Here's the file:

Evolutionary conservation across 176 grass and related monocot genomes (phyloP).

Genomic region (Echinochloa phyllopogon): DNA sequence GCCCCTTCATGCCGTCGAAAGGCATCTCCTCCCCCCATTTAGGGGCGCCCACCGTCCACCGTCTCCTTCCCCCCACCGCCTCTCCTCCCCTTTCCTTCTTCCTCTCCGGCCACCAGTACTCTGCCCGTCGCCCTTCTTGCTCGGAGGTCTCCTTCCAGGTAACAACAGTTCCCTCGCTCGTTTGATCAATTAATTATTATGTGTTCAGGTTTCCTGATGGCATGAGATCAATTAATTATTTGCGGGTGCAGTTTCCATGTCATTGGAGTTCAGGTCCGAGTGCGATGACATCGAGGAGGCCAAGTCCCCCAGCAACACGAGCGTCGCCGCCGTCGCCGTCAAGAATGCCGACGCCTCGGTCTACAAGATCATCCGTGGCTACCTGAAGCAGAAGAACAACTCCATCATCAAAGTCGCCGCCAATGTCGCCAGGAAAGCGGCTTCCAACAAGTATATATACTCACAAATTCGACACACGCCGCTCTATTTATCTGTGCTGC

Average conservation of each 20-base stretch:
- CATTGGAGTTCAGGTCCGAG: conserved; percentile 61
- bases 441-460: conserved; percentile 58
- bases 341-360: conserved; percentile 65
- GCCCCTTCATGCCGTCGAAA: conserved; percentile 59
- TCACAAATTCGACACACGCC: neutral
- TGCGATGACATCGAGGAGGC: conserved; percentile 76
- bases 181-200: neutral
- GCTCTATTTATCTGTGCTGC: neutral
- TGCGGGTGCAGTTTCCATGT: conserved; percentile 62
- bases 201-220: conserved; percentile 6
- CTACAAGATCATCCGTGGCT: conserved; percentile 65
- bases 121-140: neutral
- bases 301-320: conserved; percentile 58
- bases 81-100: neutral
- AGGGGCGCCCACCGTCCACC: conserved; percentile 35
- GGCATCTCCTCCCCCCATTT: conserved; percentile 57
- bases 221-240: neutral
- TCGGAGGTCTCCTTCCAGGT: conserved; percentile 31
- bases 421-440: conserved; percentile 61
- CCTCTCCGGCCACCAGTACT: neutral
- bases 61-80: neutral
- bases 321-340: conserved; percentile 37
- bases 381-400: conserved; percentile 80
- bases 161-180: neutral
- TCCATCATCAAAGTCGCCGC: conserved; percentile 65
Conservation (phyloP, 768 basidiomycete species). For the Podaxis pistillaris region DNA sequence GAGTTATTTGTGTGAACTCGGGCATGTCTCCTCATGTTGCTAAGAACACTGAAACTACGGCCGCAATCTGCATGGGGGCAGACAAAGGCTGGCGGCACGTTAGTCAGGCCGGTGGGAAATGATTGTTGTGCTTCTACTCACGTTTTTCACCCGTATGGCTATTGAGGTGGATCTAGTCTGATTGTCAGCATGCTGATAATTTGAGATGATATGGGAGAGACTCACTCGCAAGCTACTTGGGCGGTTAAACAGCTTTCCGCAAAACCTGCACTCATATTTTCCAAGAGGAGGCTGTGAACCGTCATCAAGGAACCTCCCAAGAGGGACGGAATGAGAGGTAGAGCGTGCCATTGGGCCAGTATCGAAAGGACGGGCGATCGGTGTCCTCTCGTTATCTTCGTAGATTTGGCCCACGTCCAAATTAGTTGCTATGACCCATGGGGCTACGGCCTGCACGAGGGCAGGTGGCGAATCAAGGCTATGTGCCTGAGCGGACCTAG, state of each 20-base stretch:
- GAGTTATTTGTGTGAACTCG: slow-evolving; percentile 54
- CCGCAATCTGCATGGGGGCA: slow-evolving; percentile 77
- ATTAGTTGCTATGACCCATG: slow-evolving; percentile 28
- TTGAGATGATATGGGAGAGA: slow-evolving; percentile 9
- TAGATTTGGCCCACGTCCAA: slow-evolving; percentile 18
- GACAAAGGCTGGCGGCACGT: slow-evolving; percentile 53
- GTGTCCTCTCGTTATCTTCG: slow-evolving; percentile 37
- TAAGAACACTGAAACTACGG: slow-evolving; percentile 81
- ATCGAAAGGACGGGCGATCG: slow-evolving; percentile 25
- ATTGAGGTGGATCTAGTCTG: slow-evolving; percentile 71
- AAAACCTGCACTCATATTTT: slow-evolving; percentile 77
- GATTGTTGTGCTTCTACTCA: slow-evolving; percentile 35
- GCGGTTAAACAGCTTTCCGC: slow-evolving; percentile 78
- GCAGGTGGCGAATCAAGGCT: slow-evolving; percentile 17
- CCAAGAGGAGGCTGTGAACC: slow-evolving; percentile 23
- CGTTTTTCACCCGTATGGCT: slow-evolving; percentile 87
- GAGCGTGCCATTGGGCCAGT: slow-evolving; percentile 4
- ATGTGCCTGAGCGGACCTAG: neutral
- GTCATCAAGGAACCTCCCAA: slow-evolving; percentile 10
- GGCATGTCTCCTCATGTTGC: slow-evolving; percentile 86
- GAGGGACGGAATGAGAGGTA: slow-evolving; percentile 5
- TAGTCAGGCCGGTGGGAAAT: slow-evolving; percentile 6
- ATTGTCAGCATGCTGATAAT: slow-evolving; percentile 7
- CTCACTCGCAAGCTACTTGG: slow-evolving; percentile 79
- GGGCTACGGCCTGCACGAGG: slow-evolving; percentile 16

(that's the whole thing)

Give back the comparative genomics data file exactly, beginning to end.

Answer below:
Evolutionary conservation across 176 grass and related monocot genomes (phyloP).

Genomic region (Echinochloa phyllopogon): DNA sequence GCCCCTTCATGCCGTCGAAAGGCATCTCCTCCCCCCATTTAGGGGCGCCCACCGTCCACCGTCTCCTTCCCCCCACCGCCTCTCCTCCCCTTTCCTTCTTCCTCTCCGGCCACCAGTACTCTGCCCGTCGCCCTTCTTGCTCGGAGGTCTCCTTCCAGGTAACAACAGTTCCCTCGCTCGTTTGATCAATTAATTATTATGTGTTCAGGTTTCCTGATGGCATGAGATCAATTAATTATTTGCGGGTGCAGTTTCCATGTCATTGGAGTTCAGGTCCGAGTGCGATGACATCGAGGAGGCCAAGTCCCCCAGCAACACGAGCGTCGCCGCCGTCGCCGTCAAGAATGCCGACGCCTCGGTCTACAAGATCATCCGTGGCTACCTGAAGCAGAAGAACAACTCCATCATCAAAGTCGCCGCCAATGTCGCCAGGAAAGCGGCTTCCAACAAGTATATATACTCACAAATTCGACACACGCCGCTCTATTTATCTGTGCTGC

Average conservation of each 20-base stretch:
- CATTGGAGTTCAGGTCCGAG: conserved; percentile 61
- bases 441-460: conserved; percentile 58
- bases 341-360: conserved; percentile 65
- GCCCCTTCATGCCGTCGAAA: conserved; percentile 59
- TCACAAATTCGACACACGCC: neutral
- TGCGATGACATCGAGGAGGC: conserved; percentile 76
- bases 181-200: neutral
- GCTCTATTTATCTGTGCTGC: neutral
- TGCGGGTGCAGTTTCCATGT: conserved; percentile 62
- bases 201-220: conserved; percentile 6
- CTACAAGATCATCCGTGGCT: conserved; percentile 65
- bases 121-140: neutral
- bases 301-320: conserved; percentile 58
- bases 81-100: neutral
- AGGGGCGCCCACCGTCCACC: conserved; percentile 35
- GGCATCTCCTCCCCCCATTT: conserved; percentile 57
- bases 221-240: neutral
- TCGGAGGTCTCCTTCCAGGT: conserved; percentile 31
- bases 421-440: conserved; percentile 61
- CCTCTCCGGCCACCAGTACT: neutral
- bases 61-80: neutral
- bases 321-340: conserved; percentile 37
- bases 381-400: conserved; percentile 80
- bases 161-180: neutral
- TCCATCATCAAAGTCGCCGC: conserved; percentile 65
Conservation (phyloP, 768 basidiomycete species). For the Podaxis pistillaris region DNA sequence GAGTTATTTGTGTGAACTCGGGCATGTCTCCTCATGTTGCTAAGAACACTGAAACTACGGCCGCAATCTGCATGGGGGCAGACAAAGGCTGGCGGCACGTTAGTCAGGCCGGTGGGAAATGATTGTTGTGCTTCTACTCACGTTTTTCACCCGTATGGCTATTGAGGTGGATCTAGTCTGATTGTCAGCATGCTGATAATTTGAGATGATATGGGAGAGACTCACTCGCAAGCTACTTGGGCGGTTAAACAGCTTTCCGCAAAACCTGCACTCATATTTTCCAAGAGGAGGCTGTGAACCGTCATCAAGGAACCTCCCAAGAGGGACGGAATGAGAGGTAGAGCGTGCCATTGGGCCAGTATCGAAAGGACGGGCGATCGGTGTCCTCTCGTTATCTTCGTAGATTTGGCCCACGTCCAAATTAGTTGCTATGACCCATGGGGCTACGGCCTGCACGAGGGCAGGTGGCGAATCAAGGCTATGTGCCTGAGCGGACCTAG, state of each 20-base stretch:
- GAGTTATTTGTGTGAACTCG: slow-evolving; percentile 54
- CCGCAATCTGCATGGGGGCA: slow-evolving; percentile 77
- ATTAGTTGCTATGACCCATG: slow-evolving; percentile 28
- TTGAGATGATATGGGAGAGA: slow-evolving; percentile 9
- TAGATTTGGCCCACGTCCAA: slow-evolving; percentile 18
- GACAAAGGCTGGCGGCACGT: slow-evolving; percentile 53
- GTGTCCTCTCGTTATCTTCG: slow-evolving; percentile 37
- TAAGAACACTGAAACTACGG: slow-evolving; percentile 81
- ATCGAAAGGACGGGCGATCG: slow-evolving; percentile 25
- ATTGAGGTGGATCTAGTCTG: slow-evolving; percentile 71
- AAAACCTGCACTCATATTTT: slow-evolving; percentile 77
- GATTGTTGTGCTTCTACTCA: slow-evolving; percentile 35
- GCGGTTAAACAGCTTTCCGC: slow-evolving; percentile 78
- GCAGGTGGCGAATCAAGGCT: slow-evolving; percentile 17
- CCAAGAGGAGGCTGTGAACC: slow-evolving; percentile 23
- CGTTTTTCACCCGTATGGCT: slow-evolving; percentile 87
- GAGCGTGCCATTGGGCCAGT: slow-evolving; percentile 4
- ATGTGCCTGAGCGGACCTAG: neutral
- GTCATCAAGGAACCTCCCAA: slow-evolving; percentile 10
- GGCATGTCTCCTCATGTTGC: slow-evolving; percentile 86
- GAGGGACGGAATGAGAGGTA: slow-evolving; percentile 5
- TAGTCAGGCCGGTGGGAAAT: slow-evolving; percentile 6
- ATTGTCAGCATGCTGATAAT: slow-evolving; percentile 7
- CTCACTCGCAAGCTACTTGG: slow-evolving; percentile 79
- GGGCTACGGCCTGCACGAGG: slow-evolving; percentile 16